Chapter 5
Applying Psychological
Plausibility to the
Uncanny Valley
   I     on the uncanny and
aberrant facial expression in human- like virtual characters raised
intriguing questions as to the possible psychological cause of the Uncanny
Valley. e results of an experiment described in the last chapter showed
that the uncanny was found to be strongest in realistic, human- like male
characters with a lack of movement in the upper face including the eyelids,
eyebrows and forehead when compared with male characters with full
facial animation or humans (Tinwell et al., 2011). is eect was particu-
larly strong for characters communicating fear and surprise since with-
out upper facial movement the salience of these emotions was reduced.
Although this work provided guidance as to how the design of characters’
facial expression may be improved to reduce uncanniness across dierent
emotion types, the psychological drivers of the uncanny experience were
still not fully explained. ese results led me to question whether aberrant
facial expression in a character may trigger possible psychological pro-
cesses that underpin the existence of the Uncanny Valley. Furthermore,
what specic personality traits may be perceived in an uncanny character
with a lack of emotional expressivity in the upper face that may evoke a
negative response in the viewer?
100 The Uncanny Valley in Games and Animation
In this chapter, I rst consider possible psychological explanations of
the Uncanny Valley that other researchers have proposed, including a
reminder of death (see, e.g., Mori, 1970/2012), perception of a threat (Kang,
2009), and an inability to empathize with a human- like agent (Misselhorn,
2009). Empathy has been dened as one of the unique qualities that con-
stitute humanness and makes us human (Hogan, 1969). As such, being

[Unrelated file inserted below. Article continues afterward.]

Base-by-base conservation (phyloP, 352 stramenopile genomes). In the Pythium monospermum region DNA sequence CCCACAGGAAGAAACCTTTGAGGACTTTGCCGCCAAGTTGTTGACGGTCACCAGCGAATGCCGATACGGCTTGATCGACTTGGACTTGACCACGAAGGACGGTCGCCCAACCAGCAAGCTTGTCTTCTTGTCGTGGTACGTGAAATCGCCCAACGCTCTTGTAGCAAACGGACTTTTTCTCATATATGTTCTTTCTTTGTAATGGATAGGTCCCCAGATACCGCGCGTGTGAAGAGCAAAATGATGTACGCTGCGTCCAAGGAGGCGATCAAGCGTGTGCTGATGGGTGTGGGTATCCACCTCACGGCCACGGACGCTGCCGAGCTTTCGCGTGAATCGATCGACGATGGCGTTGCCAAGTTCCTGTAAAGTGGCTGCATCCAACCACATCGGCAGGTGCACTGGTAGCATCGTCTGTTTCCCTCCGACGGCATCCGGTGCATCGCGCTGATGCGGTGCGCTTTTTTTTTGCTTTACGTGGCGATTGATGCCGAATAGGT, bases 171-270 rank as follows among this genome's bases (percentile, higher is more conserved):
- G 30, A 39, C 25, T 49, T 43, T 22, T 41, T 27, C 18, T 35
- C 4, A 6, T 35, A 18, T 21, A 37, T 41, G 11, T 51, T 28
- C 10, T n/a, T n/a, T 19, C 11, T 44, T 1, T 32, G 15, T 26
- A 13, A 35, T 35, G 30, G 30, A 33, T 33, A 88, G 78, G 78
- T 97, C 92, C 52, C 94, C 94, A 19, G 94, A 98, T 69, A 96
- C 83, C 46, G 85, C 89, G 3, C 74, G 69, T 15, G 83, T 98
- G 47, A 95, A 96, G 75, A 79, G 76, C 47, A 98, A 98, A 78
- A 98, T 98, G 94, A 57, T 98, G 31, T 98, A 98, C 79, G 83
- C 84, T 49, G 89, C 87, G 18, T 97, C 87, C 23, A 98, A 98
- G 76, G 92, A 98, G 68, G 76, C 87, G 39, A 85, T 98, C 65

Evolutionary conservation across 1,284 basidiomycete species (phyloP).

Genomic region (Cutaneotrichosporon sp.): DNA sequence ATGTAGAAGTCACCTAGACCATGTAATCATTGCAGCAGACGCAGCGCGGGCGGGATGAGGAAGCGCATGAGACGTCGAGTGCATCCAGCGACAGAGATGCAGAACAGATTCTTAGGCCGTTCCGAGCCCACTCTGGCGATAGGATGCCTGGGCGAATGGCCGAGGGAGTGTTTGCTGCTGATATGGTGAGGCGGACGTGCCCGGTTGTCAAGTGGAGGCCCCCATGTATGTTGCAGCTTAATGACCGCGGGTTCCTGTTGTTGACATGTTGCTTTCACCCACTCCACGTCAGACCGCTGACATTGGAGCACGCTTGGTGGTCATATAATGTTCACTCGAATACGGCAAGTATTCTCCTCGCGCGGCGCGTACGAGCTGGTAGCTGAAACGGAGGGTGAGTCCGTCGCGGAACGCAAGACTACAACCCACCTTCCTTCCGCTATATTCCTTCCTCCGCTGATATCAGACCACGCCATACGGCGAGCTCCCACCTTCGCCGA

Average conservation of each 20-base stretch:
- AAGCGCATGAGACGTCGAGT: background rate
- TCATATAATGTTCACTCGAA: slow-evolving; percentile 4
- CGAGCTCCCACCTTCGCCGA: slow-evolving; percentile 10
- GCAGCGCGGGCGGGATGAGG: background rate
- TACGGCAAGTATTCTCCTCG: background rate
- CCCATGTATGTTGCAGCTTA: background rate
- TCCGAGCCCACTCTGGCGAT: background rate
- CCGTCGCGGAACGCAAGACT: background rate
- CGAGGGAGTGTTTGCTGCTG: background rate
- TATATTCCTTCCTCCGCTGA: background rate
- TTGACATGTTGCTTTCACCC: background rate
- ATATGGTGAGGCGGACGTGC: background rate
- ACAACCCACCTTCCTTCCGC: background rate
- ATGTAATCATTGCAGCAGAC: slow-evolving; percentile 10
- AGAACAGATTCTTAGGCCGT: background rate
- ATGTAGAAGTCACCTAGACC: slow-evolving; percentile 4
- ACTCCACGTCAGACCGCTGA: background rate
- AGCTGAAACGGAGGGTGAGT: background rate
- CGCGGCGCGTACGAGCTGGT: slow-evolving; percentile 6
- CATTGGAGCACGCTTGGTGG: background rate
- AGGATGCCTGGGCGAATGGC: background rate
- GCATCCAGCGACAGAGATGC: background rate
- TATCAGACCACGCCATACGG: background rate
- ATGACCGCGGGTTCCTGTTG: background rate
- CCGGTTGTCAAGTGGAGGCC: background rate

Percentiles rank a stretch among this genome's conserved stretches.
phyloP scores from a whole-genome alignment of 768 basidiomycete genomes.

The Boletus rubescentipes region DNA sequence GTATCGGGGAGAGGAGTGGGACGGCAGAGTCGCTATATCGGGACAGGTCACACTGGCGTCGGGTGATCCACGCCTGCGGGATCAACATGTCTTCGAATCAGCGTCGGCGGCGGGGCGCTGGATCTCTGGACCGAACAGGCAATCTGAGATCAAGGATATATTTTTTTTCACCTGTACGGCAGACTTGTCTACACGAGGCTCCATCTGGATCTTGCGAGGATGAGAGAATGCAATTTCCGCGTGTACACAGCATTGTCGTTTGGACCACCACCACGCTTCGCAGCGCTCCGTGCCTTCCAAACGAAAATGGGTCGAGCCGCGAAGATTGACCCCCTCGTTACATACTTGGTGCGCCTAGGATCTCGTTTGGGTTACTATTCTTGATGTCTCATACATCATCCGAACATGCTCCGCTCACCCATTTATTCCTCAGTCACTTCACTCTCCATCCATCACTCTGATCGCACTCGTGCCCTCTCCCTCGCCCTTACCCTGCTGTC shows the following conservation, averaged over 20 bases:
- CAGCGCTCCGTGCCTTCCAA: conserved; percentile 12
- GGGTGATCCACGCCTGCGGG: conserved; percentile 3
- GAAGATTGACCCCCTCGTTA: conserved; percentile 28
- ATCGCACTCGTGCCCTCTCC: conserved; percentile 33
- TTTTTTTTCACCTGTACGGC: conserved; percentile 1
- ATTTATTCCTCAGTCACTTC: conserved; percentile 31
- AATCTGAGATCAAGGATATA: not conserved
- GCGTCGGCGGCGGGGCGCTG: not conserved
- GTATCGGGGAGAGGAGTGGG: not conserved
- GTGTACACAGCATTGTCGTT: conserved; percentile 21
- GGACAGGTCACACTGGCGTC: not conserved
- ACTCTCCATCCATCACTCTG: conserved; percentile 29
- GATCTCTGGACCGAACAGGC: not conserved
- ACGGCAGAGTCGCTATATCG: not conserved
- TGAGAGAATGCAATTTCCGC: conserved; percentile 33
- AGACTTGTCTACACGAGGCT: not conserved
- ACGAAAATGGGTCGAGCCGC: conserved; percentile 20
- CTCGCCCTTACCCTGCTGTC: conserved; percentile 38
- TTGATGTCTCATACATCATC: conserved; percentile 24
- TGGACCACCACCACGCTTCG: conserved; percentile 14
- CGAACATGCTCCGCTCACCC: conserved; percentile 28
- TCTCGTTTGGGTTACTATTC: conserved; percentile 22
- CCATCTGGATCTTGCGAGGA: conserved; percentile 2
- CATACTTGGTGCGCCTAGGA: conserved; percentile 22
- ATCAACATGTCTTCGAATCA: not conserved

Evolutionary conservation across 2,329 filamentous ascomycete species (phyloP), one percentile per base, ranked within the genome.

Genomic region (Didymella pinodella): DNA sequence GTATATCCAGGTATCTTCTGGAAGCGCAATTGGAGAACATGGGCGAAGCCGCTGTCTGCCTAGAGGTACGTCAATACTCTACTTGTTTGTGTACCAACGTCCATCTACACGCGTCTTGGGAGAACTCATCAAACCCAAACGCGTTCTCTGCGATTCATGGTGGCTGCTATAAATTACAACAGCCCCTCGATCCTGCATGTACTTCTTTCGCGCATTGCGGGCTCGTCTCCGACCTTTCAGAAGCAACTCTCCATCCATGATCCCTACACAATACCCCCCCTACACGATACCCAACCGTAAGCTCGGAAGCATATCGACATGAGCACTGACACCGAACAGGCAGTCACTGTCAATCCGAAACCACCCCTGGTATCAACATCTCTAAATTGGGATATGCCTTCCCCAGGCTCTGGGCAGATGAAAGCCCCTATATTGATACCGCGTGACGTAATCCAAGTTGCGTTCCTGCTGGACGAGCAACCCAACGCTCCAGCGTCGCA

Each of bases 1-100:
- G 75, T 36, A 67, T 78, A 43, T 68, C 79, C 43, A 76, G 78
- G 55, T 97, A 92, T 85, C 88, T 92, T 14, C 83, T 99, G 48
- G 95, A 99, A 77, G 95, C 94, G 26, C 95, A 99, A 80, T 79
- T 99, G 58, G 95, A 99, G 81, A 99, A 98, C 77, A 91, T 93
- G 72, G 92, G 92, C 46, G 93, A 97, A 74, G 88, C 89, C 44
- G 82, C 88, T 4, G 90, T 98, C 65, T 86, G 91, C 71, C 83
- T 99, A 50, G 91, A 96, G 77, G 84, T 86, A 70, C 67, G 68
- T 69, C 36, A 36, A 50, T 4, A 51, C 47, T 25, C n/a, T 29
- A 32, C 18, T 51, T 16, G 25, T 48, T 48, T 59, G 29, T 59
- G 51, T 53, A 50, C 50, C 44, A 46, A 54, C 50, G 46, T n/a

human is characterized by the ability to understand the cognitive and
emotive processes of others and show tenderness, compassion and sym-
pathy toward them, especially for the suering or distressed. Given the
importance of empathy in eective social interaction and previous works
that suggest potential psychological explanations of uncanniness, I began
to formulate a new hypothesis as an explanation for experience of the
uncanny in human- like virtual characters. My hypothesis was based on
a potential perception of psychopathic traits in a character and a lack of
empathy in that character toward us (Tinwell, Abdel- Nabi and Charlton,
2013). To test this, in 2013 I conducted an experiment with psychologists
Dr.Deborah Abdel- Nabi and Dr.John Charlton at the University of Bolton
to explore which antisocial negative personality traits may be associated
with uncanny human- like characters with aberrant facial expression and
if a perception of psychopathy may be directly related to uncanniness. As
well as considering the role of empathy in social interaction and specic
physiognomic markers that signal a lack of empathy in an individual, this
chapter provides an overview of the design, results and conclusions drawn
from that empirical study. is previous study just focused on actors
and videos of human- like video game characters within the age group of
young adults. erefore, in this chapter I also expand on how a perception
of antisocial traits may aect characters intended to be perceived as empa-
thetic of diering age groups in both animation and games. Last, I discuss
how negative neurotic personality traits not associated with psychopathy
may actually increase one’s anity toward the character, as one perceives
them as more human and less of a controlled automaton.
In his original paper, Mori (1970/2012) theorized that we are equipped
with the ability to experience the uncanny as an alert to possible proximal
danger. In other words, it serves as a function to warn us of danger in close
proximity rather than more distant sources of danger such as storms and
hazardous weather.

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